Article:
Muay thai has a rich and intriguing history as Thailand’s national sport. Bangkok in particular is famous for its muay thai kickboxing matches, featuring Lumpini and Ratchadamnoen Stadiums, the two most famous muay thai stadiums in the city. Champions from these venues are considered the cream of the crop. Along with soccer, muay thai is one of the most popular sports in Thailand.
An intense, swift mélange of kicks, punches, knee strikes, and elbow strikes, Muay thai uses eight “points of contact” instead of the two or four utilized in most other boxing or martial arts. Muay thai was originally developed as a defense technique during war. Over time, it became a popular spectator sport, and progressed to become the entertainment of kings. Consequently, Muay thai eventually became a potential ticket to residency in the royal palace, as kings often asked practitioners to teach their palace staff and guards the art.
Nowadays, many muay thai fighters continue make a living from the sport, albeit funded more by the general public than the nobility. A musical ensemble provides a live soundtrack to every Muay Thai fight, in keeping with the current level of action in the ring. The fused sounds of drums, cymbals, and a Javanese clarinet help rouse the audience and instill in them a sense of urgency about the fight at hand. Join the Bangkok locals and partake in observing Thailand's centuries-old tradition of muay thai kickboxing at one of the three venues below.
Located on Rama IV Road in Lumpini Park, Lumpini (also spelled Lumpinee) Stadium is an indoor arena run by the Royal Thai Army. Championship weight class titles go from 111 pounds, or Flyweight, to 147 pounds, or Welterweight. Gambling via hand-signals is allowed here, but must take place on the second level. Tickets generally cost around 200 to 2,000 baht, the latter securing coveted ring-side seats. Contests are held every Tuesday and Friday from 6:30 PM, Saturday from 5:00 to 8:00 PM, and that same night from 8:30 PM onward.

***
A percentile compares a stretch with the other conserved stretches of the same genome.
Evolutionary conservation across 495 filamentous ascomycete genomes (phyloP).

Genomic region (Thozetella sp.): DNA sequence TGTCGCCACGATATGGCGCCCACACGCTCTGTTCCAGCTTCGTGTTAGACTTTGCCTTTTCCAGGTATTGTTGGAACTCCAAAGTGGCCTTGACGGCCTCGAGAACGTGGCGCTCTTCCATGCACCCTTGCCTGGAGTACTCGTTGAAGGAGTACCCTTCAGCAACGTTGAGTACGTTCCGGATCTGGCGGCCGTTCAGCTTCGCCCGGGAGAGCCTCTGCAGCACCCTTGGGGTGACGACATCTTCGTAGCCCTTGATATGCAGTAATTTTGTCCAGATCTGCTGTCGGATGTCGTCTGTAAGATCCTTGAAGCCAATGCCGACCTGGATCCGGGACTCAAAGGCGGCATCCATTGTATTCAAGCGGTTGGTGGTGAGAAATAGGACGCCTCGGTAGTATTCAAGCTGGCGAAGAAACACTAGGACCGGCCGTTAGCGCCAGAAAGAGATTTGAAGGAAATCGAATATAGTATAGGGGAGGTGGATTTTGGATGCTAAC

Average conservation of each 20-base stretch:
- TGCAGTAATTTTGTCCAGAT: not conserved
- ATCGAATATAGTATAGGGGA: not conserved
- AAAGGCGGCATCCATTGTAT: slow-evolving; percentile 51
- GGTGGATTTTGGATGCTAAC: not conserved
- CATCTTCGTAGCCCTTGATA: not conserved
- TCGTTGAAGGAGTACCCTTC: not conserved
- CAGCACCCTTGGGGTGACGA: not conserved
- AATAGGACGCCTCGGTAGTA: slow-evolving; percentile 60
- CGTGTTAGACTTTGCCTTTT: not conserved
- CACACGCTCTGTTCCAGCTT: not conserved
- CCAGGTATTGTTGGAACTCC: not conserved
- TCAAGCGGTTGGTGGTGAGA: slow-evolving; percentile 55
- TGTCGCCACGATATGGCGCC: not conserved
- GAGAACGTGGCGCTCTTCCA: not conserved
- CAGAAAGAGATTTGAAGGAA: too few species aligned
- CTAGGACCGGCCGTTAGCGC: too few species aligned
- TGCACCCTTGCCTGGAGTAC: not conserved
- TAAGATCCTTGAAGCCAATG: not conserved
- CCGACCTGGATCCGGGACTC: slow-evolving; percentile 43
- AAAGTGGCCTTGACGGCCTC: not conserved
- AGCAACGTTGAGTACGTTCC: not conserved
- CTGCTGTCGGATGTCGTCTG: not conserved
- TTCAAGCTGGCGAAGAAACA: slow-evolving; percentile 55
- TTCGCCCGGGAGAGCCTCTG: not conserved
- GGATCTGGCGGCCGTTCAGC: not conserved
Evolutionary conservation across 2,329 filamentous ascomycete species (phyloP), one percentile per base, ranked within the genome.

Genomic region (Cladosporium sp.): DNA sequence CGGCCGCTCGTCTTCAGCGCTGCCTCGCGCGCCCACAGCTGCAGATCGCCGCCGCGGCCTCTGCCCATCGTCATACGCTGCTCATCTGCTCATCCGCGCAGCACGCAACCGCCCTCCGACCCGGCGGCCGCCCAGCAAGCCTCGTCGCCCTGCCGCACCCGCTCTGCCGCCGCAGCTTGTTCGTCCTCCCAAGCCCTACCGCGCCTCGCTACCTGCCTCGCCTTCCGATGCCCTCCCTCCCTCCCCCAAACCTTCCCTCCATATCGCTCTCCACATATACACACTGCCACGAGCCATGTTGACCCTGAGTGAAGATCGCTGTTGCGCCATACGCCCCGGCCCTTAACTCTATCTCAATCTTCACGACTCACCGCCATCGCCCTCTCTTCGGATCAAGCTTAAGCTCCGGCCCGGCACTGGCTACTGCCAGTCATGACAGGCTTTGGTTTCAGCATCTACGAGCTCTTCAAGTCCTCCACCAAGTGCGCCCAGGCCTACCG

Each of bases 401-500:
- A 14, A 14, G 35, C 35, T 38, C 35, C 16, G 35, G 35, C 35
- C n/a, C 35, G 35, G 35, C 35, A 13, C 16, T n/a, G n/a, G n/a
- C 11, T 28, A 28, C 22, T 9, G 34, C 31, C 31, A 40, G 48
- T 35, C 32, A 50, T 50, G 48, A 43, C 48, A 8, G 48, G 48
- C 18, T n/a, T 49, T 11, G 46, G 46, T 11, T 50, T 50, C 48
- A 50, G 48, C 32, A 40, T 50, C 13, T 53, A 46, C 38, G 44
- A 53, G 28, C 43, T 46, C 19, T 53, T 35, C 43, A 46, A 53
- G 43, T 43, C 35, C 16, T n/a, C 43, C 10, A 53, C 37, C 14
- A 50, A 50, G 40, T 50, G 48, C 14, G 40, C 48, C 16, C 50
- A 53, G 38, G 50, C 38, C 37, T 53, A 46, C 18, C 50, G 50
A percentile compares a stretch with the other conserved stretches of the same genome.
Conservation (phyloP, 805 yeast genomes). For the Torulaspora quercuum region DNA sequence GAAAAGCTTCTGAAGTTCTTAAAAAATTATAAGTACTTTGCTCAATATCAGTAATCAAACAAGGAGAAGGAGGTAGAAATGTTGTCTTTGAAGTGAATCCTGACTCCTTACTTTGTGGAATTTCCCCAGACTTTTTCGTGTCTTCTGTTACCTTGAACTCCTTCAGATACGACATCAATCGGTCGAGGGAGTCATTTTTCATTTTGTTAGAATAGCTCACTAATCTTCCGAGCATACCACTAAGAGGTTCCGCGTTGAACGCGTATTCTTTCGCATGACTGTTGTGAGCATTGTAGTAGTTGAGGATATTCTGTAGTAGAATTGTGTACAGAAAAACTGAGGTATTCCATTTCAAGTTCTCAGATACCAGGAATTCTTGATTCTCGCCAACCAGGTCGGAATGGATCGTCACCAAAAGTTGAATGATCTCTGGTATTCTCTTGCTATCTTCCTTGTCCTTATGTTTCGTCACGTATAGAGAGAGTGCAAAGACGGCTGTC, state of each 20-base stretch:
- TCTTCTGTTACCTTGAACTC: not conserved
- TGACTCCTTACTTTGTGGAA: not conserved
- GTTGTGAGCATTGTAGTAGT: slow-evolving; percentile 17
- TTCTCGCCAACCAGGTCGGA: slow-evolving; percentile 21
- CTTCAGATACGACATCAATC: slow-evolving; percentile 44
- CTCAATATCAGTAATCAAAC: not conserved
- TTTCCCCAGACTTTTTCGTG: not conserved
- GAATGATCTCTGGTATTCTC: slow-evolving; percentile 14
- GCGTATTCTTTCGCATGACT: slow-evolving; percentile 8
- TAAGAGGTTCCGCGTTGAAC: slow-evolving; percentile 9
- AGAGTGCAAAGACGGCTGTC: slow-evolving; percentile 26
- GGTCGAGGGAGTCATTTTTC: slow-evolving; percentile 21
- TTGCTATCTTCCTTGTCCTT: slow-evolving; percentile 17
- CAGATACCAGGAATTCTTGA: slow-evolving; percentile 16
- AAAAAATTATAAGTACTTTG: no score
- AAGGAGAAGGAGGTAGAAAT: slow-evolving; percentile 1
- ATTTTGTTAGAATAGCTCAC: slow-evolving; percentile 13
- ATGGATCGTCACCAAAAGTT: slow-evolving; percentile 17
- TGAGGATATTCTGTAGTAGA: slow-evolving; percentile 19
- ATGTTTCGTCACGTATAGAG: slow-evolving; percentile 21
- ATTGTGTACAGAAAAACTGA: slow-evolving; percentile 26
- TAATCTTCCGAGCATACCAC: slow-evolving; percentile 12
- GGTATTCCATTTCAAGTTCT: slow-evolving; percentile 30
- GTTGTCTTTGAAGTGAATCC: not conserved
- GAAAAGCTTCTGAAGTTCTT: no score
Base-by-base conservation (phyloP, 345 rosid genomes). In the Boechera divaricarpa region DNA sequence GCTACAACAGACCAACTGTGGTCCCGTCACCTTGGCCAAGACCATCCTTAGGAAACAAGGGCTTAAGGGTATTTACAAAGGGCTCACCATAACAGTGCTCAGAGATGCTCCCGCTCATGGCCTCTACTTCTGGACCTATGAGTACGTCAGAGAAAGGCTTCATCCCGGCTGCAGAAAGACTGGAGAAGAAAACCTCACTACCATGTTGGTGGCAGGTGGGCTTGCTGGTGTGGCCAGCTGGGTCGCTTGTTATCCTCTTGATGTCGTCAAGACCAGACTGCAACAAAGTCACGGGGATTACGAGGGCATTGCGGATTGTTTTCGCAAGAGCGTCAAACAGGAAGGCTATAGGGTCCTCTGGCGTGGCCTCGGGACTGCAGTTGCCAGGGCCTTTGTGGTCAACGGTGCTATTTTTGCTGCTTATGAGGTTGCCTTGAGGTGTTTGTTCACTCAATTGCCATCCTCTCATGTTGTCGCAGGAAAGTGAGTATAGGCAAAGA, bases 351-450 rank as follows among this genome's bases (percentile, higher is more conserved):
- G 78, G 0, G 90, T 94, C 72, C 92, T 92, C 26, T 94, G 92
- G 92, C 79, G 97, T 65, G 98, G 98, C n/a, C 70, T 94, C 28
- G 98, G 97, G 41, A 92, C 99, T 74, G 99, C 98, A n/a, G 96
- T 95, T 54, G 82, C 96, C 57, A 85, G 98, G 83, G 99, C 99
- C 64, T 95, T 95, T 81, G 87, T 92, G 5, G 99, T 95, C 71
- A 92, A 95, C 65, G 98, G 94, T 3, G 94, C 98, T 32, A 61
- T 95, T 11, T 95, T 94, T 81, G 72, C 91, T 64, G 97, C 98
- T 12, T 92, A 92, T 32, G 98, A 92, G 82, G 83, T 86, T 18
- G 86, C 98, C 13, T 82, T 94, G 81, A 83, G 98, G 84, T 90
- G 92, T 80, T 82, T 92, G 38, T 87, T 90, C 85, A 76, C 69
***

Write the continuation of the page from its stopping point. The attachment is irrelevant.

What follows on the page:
Ratchadamnoen (also spelled Rajadamnern, along with other variants) Stadium is located on Ratchadamneon Nok Avenue. Championship titles here go up to 160 pounds, or Middleweight. Ratchadamnoen Stadium has slightly pricier tickets than Lumpini, ranging from 500 to 2,000 baht. Fights take place more frequently here, on Monday, Wednesday, Thursday, and Sunday at 6:30 in the evening. Ratchadamnoen also offers a discounted Sunday ticket price. At Ratchadamnoen and Lumpini especially, fights are well-attended and crowded. Make sure to purchase your tickets in advance for major events, since they sell out quickly.
Admission to the Channel 7 Stadium, located behind the old Northern Bus Terminal across from Chatuchak Park, is completely free. Events at Channel 7 Stadium are often televised, and occur every Sunday and third Wednesday of the month. On Sundays, the fights begin at 3:45 PM. On Wednesdays, the fights begin at 12:00 PM. Take the Bangkok Transit System to the Morchit stop, and then hire a taxi to avoid a long walk.
Muay thai, one of Thailand’s ancient traditions, still enjoys great popularity today. Bangkok is home to Lumpini and Ratchadamnoen Stadiums, two of the most well-known places to watch Muay thai kickboxing. The free admission at another Bangkok stadium, Channel 7, offers an enticing discount. Whether you prefer to be right up close to the action with the more expensive ringside seats, or slightly farther back for considerably less baht, a muay thai fight is a crucial Thailand experience.